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The Hilsinger Co. v. Fbw Investments, LLC

United States District Court, D. Massachusetts

June 17, 2015

THE HILSINGER COMPANY, Plaintiff,
v.
FBW INVESTMENTS, LLC, and KLEEN CONCEPTS, LLC, Defendants.

MEMORANDUM AND ORDER ON DEFENDANTS' MOTIONS TO DISMISS

F. DENNIS SAYLOR, District Judge.

This is an action for trademark infringement. Plaintiff Hilsinger Company has brought suit against defendants FBW Investments, LLC and Kleen Concepts, LLC. The complaint alleges that defendants' use of the mark "SHIELDME, " in connection with cleaning products has infringed Hilsinger's "SHIELD" brand by creating a likelihood of confusion as to whether "SHIELDME" products "originate with, or are sponsored, affiliated, or approved by, Hilsinger." The complaint asserts claims under the Lanham Act, 15 U.S.C. §§ 1114 and 1125, and for violation of common-law trademark rights.

On February 6, 2015, FBW filed a motion to dismiss the complaint for lack of personal jurisdiction under Fed.R.Civ.P. 12(b)(2) and improper venue under Fed.R.Civ.P. 12(b)(3), or, in the alternative, to transfer the case to the Southern District of Texas under 28 U.S.C. § 1404(a). On April 14, 2015, Kleen Concepts filed a motion to dismiss for lack of personal jurisdiction under Fed.R.Civ.P. 12(b)(2).

For the following reasons, FBW's motion to dismiss will be granted and Kleen's motion to dismiss will be denied.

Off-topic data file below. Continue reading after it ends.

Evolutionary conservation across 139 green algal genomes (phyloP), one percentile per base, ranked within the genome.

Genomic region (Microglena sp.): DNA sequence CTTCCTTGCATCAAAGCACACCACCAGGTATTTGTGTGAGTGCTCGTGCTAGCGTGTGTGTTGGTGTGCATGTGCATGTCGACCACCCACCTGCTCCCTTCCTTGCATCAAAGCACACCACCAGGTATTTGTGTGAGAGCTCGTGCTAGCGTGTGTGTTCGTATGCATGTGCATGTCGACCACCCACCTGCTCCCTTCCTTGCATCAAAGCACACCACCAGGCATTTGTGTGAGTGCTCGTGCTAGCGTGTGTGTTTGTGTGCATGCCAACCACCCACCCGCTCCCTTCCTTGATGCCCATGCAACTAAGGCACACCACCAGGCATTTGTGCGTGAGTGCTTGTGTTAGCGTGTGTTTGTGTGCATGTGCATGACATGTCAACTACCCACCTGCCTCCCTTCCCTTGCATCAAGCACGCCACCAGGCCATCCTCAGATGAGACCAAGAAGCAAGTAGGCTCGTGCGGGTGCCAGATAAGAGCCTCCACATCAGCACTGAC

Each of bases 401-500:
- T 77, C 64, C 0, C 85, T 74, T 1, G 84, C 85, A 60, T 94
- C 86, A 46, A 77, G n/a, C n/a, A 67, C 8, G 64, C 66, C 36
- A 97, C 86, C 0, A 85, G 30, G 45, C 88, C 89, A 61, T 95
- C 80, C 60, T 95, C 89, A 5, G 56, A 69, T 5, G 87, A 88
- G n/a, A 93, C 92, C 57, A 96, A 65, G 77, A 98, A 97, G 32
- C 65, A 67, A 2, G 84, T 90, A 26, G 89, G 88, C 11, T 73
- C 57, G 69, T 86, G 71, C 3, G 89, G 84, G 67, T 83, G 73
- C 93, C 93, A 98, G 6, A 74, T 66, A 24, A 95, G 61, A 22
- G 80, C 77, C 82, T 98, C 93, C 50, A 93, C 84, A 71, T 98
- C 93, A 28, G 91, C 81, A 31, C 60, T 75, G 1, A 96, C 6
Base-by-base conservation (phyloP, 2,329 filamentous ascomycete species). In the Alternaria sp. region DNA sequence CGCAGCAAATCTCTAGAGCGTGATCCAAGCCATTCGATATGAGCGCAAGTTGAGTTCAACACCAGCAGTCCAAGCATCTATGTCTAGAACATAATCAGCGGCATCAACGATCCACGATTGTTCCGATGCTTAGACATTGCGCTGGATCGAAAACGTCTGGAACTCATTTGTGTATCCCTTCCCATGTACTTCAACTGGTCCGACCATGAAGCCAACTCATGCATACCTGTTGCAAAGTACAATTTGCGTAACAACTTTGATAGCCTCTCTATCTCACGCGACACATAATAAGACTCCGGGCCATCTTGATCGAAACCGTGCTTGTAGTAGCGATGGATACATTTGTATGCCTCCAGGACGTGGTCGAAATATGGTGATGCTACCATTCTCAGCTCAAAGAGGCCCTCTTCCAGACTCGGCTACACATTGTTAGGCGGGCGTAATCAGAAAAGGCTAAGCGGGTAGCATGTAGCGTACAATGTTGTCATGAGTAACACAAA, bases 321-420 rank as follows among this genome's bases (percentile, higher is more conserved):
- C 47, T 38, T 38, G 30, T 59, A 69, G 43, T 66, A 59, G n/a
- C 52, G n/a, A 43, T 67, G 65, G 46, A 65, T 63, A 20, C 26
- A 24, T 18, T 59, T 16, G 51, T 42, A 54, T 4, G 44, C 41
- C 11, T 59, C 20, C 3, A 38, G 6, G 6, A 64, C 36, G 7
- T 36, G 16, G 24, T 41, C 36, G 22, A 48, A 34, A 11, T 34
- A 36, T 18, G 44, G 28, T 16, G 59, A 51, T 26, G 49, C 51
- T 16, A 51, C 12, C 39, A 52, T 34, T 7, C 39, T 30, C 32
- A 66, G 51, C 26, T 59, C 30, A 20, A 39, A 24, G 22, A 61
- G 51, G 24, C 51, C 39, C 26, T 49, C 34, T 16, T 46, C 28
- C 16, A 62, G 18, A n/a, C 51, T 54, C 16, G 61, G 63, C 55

I. Background

A. Factual Background

The Hilsinger Company is a Delaware corporation with a principal place of business inPlainville, Massachusetts. (Second Am. Compl. ¶ 1). It designs and sells eye-care, eyewear, and lens-care products. ( Id. ¶ 7). In July 1985, Shield Lenscare Products, Inc. ("SLP") began marketing and selling optical lens cleaning products bearing the word mark, SHIELD. ( Id. ¶ 11). On April 25, 1989, SLP obtained a federal trademark registration for SHIELD in connection with "Optical lens cleaning preparation products." (Reg. No. 1, 536, 028, Second Am. Compl. Ex. A). On June 23, 1999, SLP assigned its interest in the SHIELD Brand to The Hilsinger Company L.P., which subsequently merged with Hilsinger. (Second Am. Compl. ¶ 13). The brand has been used in commerce continuously since approximately July 1985. ( Id. ¶ 14).

FBW Investments, LLC is a limited liability company based in Houston, Texas. (Second Am. Compl. ¶ 2). Kleen Concepts, LLC is a limited liability company based in Scottsdale, Arizona. ( Id. ¶ 3).

In January 2010, Kleen Concepts began producing and selling products under the SHIELDME mark. (Russell Decl. ¶ 5, Docket No. 46). In July 2010, it applied for trademark registration with the USPTO for the SHIELDME mark for a "Kit containing spray to eliminate bacteria and germs on surfaces, spray to provide antimicrobial protection on surfaces, and antimicrobial c[l]oth." (Second Am. Compl. ¶ 18). On September 20, 2011, Kleen Concepts obtained federal trademark registration 4, 027, 820 for the first SHIELDME mark. ( Id. ¶ 19; Second Am. Compl. Ex. B). On January 21, 2013, Kleen assigned its interest in the 820 trademark to FBW. (Second Am. Compl. ¶ 20). On January 22, 2013, FBW applied for trademark registration with the USPTO for the mark SHIELDME for "Canned pressurized air for dusting and cleaning purposes; Cleaning agents and preparations; Cleaning agents for cleaning surfaces; Cleaning preparations for electronic devices and screens; Hand cleaning preparations." ( Id. ¶ 21). On March 18, 2014, FBW obtained federal trademark registration 4, 497, 007 for the second SHIELDME mark. ( Id. ¶ 24; Second Am. Compl. Ex. C).